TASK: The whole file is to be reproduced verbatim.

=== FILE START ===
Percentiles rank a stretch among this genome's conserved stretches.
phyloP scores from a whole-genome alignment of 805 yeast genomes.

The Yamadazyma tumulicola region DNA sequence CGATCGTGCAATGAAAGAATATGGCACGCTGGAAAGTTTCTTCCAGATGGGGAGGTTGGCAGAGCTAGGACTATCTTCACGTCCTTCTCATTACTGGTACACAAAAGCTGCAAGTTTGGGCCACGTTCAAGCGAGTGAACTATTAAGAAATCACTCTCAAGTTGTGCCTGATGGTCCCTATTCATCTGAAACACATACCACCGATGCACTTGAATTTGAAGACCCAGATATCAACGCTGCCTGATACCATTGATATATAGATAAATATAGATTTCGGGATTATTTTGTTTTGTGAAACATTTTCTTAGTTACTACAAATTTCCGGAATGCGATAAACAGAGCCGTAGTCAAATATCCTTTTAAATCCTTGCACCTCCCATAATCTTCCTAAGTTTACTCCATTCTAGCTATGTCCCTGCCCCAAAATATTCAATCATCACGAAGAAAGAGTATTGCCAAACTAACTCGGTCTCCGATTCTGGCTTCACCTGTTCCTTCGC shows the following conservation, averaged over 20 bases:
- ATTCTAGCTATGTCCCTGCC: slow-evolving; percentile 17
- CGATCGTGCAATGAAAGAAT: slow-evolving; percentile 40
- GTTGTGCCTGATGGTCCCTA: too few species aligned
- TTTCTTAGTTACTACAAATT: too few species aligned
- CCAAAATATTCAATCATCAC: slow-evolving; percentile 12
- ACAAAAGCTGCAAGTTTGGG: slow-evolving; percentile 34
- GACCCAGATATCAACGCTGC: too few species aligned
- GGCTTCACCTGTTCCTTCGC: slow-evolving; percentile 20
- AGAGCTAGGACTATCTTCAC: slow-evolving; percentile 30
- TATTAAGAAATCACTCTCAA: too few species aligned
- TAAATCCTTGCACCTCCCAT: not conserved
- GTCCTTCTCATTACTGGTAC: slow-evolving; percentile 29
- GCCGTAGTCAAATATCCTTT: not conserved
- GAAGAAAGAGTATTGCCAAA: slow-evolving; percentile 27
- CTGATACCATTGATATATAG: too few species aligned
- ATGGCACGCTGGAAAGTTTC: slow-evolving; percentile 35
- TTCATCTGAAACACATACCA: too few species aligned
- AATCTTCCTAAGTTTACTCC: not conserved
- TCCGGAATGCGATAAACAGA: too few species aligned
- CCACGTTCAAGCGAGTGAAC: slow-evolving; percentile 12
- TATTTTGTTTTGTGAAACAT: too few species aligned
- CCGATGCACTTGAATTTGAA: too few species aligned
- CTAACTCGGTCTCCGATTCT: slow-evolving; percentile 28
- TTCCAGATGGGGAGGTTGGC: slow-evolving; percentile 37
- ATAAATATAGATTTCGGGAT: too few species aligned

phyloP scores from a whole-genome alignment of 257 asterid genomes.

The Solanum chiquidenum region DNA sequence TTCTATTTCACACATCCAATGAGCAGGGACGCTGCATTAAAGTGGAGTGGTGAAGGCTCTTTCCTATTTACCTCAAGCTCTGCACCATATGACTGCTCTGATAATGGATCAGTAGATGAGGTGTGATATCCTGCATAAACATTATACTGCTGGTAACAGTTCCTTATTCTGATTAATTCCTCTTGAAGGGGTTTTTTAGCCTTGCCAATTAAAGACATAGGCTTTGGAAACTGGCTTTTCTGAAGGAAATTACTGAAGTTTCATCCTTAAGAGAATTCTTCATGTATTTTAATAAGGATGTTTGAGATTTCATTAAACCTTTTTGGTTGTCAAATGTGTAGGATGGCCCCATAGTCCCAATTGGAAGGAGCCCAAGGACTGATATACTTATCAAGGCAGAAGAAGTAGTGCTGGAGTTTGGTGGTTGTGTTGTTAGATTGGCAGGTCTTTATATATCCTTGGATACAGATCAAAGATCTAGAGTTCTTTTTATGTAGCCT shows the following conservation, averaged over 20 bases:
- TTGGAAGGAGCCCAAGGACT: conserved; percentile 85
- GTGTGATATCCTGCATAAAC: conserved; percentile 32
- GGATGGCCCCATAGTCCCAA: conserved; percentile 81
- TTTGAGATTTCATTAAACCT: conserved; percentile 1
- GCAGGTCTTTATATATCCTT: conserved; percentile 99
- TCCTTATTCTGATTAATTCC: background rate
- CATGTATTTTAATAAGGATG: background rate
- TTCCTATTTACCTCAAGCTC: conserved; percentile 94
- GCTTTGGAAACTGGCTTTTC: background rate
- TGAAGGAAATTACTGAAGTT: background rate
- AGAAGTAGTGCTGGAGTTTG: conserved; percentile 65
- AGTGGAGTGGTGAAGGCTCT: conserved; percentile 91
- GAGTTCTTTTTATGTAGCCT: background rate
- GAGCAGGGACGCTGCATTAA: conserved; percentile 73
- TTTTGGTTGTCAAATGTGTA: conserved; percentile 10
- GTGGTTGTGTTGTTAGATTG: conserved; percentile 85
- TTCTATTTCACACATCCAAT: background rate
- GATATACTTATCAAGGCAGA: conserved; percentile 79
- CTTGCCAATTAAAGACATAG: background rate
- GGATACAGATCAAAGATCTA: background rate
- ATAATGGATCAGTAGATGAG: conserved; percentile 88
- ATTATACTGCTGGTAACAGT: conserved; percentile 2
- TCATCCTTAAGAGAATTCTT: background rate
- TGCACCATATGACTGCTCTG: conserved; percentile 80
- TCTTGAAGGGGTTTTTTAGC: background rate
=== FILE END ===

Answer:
Percentiles rank a stretch among this genome's conserved stretches.
phyloP scores from a whole-genome alignment of 805 yeast genomes.

The Yamadazyma tumulicola region DNA sequence CGATCGTGCAATGAAAGAATATGGCACGCTGGAAAGTTTCTTCCAGATGGGGAGGTTGGCAGAGCTAGGACTATCTTCACGTCCTTCTCATTACTGGTACACAAAAGCTGCAAGTTTGGGCCACGTTCAAGCGAGTGAACTATTAAGAAATCACTCTCAAGTTGTGCCTGATGGTCCCTATTCATCTGAAACACATACCACCGATGCACTTGAATTTGAAGACCCAGATATCAACGCTGCCTGATACCATTGATATATAGATAAATATAGATTTCGGGATTATTTTGTTTTGTGAAACATTTTCTTAGTTACTACAAATTTCCGGAATGCGATAAACAGAGCCGTAGTCAAATATCCTTTTAAATCCTTGCACCTCCCATAATCTTCCTAAGTTTACTCCATTCTAGCTATGTCCCTGCCCCAAAATATTCAATCATCACGAAGAAAGAGTATTGCCAAACTAACTCGGTCTCCGATTCTGGCTTCACCTGTTCCTTCGC shows the following conservation, averaged over 20 bases:
- ATTCTAGCTATGTCCCTGCC: slow-evolving; percentile 17
- CGATCGTGCAATGAAAGAAT: slow-evolving; percentile 40
- GTTGTGCCTGATGGTCCCTA: too few species aligned
- TTTCTTAGTTACTACAAATT: too few species aligned
- CCAAAATATTCAATCATCAC: slow-evolving; percentile 12
- ACAAAAGCTGCAAGTTTGGG: slow-evolving; percentile 34
- GACCCAGATATCAACGCTGC: too few species aligned
- GGCTTCACCTGTTCCTTCGC: slow-evolving; percentile 20
- AGAGCTAGGACTATCTTCAC: slow-evolving; percentile 30
- TATTAAGAAATCACTCTCAA: too few species aligned
- TAAATCCTTGCACCTCCCAT: not conserved
- GTCCTTCTCATTACTGGTAC: slow-evolving; percentile 29
- GCCGTAGTCAAATATCCTTT: not conserved
- GAAGAAAGAGTATTGCCAAA: slow-evolving; percentile 27
- CTGATACCATTGATATATAG: too few species aligned
- ATGGCACGCTGGAAAGTTTC: slow-evolving; percentile 35
- TTCATCTGAAACACATACCA: too few species aligned
- AATCTTCCTAAGTTTACTCC: not conserved
- TCCGGAATGCGATAAACAGA: too few species aligned
- CCACGTTCAAGCGAGTGAAC: slow-evolving; percentile 12
- TATTTTGTTTTGTGAAACAT: too few species aligned
- CCGATGCACTTGAATTTGAA: too few species aligned
- CTAACTCGGTCTCCGATTCT: slow-evolving; percentile 28
- TTCCAGATGGGGAGGTTGGC: slow-evolving; percentile 37
- ATAAATATAGATTTCGGGAT: too few species aligned

phyloP scores from a whole-genome alignment of 257 asterid genomes.

The Solanum chiquidenum region DNA sequence TTCTATTTCACACATCCAATGAGCAGGGACGCTGCATTAAAGTGGAGTGGTGAAGGCTCTTTCCTATTTACCTCAAGCTCTGCACCATATGACTGCTCTGATAATGGATCAGTAGATGAGGTGTGATATCCTGCATAAACATTATACTGCTGGTAACAGTTCCTTATTCTGATTAATTCCTCTTGAAGGGGTTTTTTAGCCTTGCCAATTAAAGACATAGGCTTTGGAAACTGGCTTTTCTGAAGGAAATTACTGAAGTTTCATCCTTAAGAGAATTCTTCATGTATTTTAATAAGGATGTTTGAGATTTCATTAAACCTTTTTGGTTGTCAAATGTGTAGGATGGCCCCATAGTCCCAATTGGAAGGAGCCCAAGGACTGATATACTTATCAAGGCAGAAGAAGTAGTGCTGGAGTTTGGTGGTTGTGTTGTTAGATTGGCAGGTCTTTATATATCCTTGGATACAGATCAAAGATCTAGAGTTCTTTTTATGTAGCCT shows the following conservation, averaged over 20 bases:
- TTGGAAGGAGCCCAAGGACT: conserved; percentile 85
- GTGTGATATCCTGCATAAAC: conserved; percentile 32
- GGATGGCCCCATAGTCCCAA: conserved; percentile 81
- TTTGAGATTTCATTAAACCT: conserved; percentile 1
- GCAGGTCTTTATATATCCTT: conserved; percentile 99
- TCCTTATTCTGATTAATTCC: background rate
- CATGTATTTTAATAAGGATG: background rate
- TTCCTATTTACCTCAAGCTC: conserved; percentile 94
- GCTTTGGAAACTGGCTTTTC: background rate
- TGAAGGAAATTACTGAAGTT: background rate
- AGAAGTAGTGCTGGAGTTTG: conserved; percentile 65
- AGTGGAGTGGTGAAGGCTCT: conserved; percentile 91
- GAGTTCTTTTTATGTAGCCT: background rate
- GAGCAGGGACGCTGCATTAA: conserved; percentile 73
- TTTTGGTTGTCAAATGTGTA: conserved; percentile 10
- GTGGTTGTGTTGTTAGATTG: conserved; percentile 85
- TTCTATTTCACACATCCAAT: background rate
- GATATACTTATCAAGGCAGA: conserved; percentile 79
- CTTGCCAATTAAAGACATAG: background rate
- GGATACAGATCAAAGATCTA: background rate
- ATAATGGATCAGTAGATGAG: conserved; percentile 88
- ATTATACTGCTGGTAACAGT: conserved; percentile 2
- TCATCCTTAAGAGAATTCTT: background rate
- TGCACCATATGACTGCTCTG: conserved; percentile 80
- TCTTGAAGGGGTTTTTTAGC: background rate